Tips on How to Paint Concrete Floors
If you just flat out paint a concrete floor, whether in your garage, sun room, basement, or even your living room (as stained concrete flooring is becoming more popular), you don't just want to paint the concrete with any paint that you pick up from the hardware store. If you do, the paint may or may not last for too long. More than likely it will start to peel after normal wear and tear of foot traffic.
Depending on the moisture, you'll also find that painting may not be a good option. Floors, such as basements, will typically get a good bit of moisture, and in these cases, the paint will peel.
Sometimes it may be a better option to stain the floor instead of actually painting it.
How to Paint Concrete Floors
- If the floor is going to be damp, such as in a basement, then you may want to contact a contractor in order to fix the flooring before you get started. If you paint over the moisture or dry it up and not figure out what's causing the moisture issue, then you're paint isn't going to last as long as you probably would like. You can perform a moisture test by putting duct tape on the concrete, leave it there for 24 hours, and if there is condensation under the tape the next day, you have a moisture concern.
- You want to thoroughly clean the floors with high pressure water; warm soap and water will do as well, you will be on your hands and knees for a good minute scrubbing, though. You just want to make sure that you remove any grease or paint or remnants of past flooring from the floor. You can use cat litter to absorb most of the oil, scrub the floor, and then wash with a degreaser after sweeping up the cat litter.
- You may want to rough up a smooth floor with 100 grit sandpaper, acid etch (possibly more than one application will be needed), Blast-trac, or Grind and Go.
- Sweep or vacuum any dust, and wait a good 2-3 days so that the concrete dries.
- Use Cement Fixall or another epoxy crack filler product to correct any cracks or holes in the concrete. If you leave the cracks, they'll worsen and show in your paint. Let the product completely dry.
- Roll on at least two coast of a high quality epoxy primer and stain blocker. Let the primer dry thoroughly between each coat.
- Use a roller or a paint compressor to paint another two coats or more of a good latex flat paint or epoxy paint. This is where you'd add any designs that you want; it's actually recommended that you have at least one or two coats of the base color before adding any geometric patterns or brick designs.
If you decide to add any patterns, you'll want to carefully mark off with painter's tape the designs. Let each painted section thoroughly dry for at least 1-2 days before moving to a different color or shape.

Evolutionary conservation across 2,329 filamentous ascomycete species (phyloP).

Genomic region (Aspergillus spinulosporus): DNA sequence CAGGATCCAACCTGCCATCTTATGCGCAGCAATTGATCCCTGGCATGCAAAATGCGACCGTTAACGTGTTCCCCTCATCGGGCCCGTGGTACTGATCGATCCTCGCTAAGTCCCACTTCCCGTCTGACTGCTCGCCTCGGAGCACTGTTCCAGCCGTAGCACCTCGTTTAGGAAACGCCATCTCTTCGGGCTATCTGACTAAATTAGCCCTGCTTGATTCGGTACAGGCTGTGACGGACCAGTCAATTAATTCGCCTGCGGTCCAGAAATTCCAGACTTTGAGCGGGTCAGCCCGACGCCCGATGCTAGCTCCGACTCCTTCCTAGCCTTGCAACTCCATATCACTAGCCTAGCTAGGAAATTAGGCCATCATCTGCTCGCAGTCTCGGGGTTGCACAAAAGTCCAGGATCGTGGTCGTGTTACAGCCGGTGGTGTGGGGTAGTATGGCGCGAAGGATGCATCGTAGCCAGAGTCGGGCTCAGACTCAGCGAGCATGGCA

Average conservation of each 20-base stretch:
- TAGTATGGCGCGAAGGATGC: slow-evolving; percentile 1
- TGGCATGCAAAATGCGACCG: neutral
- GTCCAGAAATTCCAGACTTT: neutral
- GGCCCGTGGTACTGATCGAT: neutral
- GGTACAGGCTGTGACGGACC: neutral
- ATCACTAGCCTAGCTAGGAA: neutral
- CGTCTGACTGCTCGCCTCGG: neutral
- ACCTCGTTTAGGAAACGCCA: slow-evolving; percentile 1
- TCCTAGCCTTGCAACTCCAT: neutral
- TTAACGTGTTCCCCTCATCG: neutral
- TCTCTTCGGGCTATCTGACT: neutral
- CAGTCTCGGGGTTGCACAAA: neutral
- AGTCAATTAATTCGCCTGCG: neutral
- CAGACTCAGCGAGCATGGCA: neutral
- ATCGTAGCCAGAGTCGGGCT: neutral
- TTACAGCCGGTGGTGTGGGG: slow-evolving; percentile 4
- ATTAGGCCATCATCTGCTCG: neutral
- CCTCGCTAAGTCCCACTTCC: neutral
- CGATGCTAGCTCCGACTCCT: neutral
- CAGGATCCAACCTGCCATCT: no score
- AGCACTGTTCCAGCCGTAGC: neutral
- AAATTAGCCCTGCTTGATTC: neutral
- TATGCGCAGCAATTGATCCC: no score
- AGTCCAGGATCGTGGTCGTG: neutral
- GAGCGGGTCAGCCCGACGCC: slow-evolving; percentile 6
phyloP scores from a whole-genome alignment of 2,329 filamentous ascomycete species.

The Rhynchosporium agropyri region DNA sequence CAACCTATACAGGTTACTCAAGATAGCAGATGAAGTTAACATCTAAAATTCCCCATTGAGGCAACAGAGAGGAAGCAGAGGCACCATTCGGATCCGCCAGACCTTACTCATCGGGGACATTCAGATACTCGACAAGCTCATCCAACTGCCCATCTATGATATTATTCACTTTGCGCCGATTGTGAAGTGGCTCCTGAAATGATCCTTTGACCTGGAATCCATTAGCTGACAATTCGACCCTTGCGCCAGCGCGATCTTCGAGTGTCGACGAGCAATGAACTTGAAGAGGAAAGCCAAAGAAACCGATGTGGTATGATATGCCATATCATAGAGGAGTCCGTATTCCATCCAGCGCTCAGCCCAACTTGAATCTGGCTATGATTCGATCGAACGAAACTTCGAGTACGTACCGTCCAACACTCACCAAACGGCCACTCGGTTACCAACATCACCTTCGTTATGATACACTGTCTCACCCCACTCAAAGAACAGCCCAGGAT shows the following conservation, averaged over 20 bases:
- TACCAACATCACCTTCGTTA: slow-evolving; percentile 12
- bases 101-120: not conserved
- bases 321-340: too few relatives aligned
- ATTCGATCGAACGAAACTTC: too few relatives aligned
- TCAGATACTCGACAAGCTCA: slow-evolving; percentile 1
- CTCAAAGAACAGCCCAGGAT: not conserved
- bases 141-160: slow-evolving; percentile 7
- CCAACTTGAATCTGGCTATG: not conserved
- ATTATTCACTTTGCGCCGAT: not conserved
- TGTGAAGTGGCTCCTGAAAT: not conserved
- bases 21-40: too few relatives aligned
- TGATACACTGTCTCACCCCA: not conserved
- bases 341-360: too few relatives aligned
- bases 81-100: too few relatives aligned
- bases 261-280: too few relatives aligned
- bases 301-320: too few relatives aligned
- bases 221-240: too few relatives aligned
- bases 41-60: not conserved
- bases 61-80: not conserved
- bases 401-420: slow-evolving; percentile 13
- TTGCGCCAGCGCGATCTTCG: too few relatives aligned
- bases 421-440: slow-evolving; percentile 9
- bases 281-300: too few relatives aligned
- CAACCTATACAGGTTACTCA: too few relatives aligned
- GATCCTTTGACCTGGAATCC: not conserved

- Use a good sealer, and roll on at least two coats using a nap roller. Make sure that you use a respirator mask to prevent inhaling the fumes.
- Let the sealant dry for at least 2 days before moving anything in. You want to make sure that everything is fully dried. If it's not, then you can easily scratch up the concrete paint.
Cautions to Consider When Painting Concrete
- Before you start painting, you want to have plenty of ventilation, and you want to make sure that you turn off any pilot lights for furnaces and gas water heaters.
- Use a paint and varnish remover to remove any old paint on the floor.
- If you had tile, carpet, or hardwood flooring, you'll probably see some remnants on the concrete when you pull everything up, so you want to make sure that you are able to remove everything off of the concrete as it will be visible after painting or staining.
- If you decide to use acid to help clean the floors before painting, don't let it dry because it'll be hard to remove. Remove the acid wash before it dries to the concrete.
- If you're painting outside floor, such as a garage, you probably want to consider a non-skid, anti-slip coating. You can add sand to first coat of primer. Test just a small area, before you cover the entire floor just to make sure that you like it and to determine how much sand to add.
- If you're painting floor outside, keep in mind that epoxy paint yellows over time. You may want to consider a polyurethane paint or top coat, as it is more resistant to UV lighting.
- Use a high quality paint manufactured for concrete floors.
- Don't use alkyd paints if you know there will be a moisture concern with the floor. The alkyd paint will peel.
- Always do test patches before moving to the next step. You don't want to coat the entire floor before you realize how much you don't like the color or job.
- Use a filler to correct any cracks or holes in the floor before painting.
- Fill any expansion joints after you've coated the floor with paint. The top coat will not flex over joint fillers and the paint will crack and flake.
- Consider using area rugs and runners because no matter how good of a job that you paint or how well you prepare the floor, no floor paint is going to be indestructible.
- Make sure that you give the paint or stain at least a day or two to dry before moving any furniture in.
Top Coat (Paint)
709401x Ropon Epoxy High Solids Primer
759301x Polycoat High Solids
709401x Ropon Epoxy High Solids
841001 INSL-X Garage Guard System
841001 INSL-X Garage Guard System
Rustoleum Concrete Paint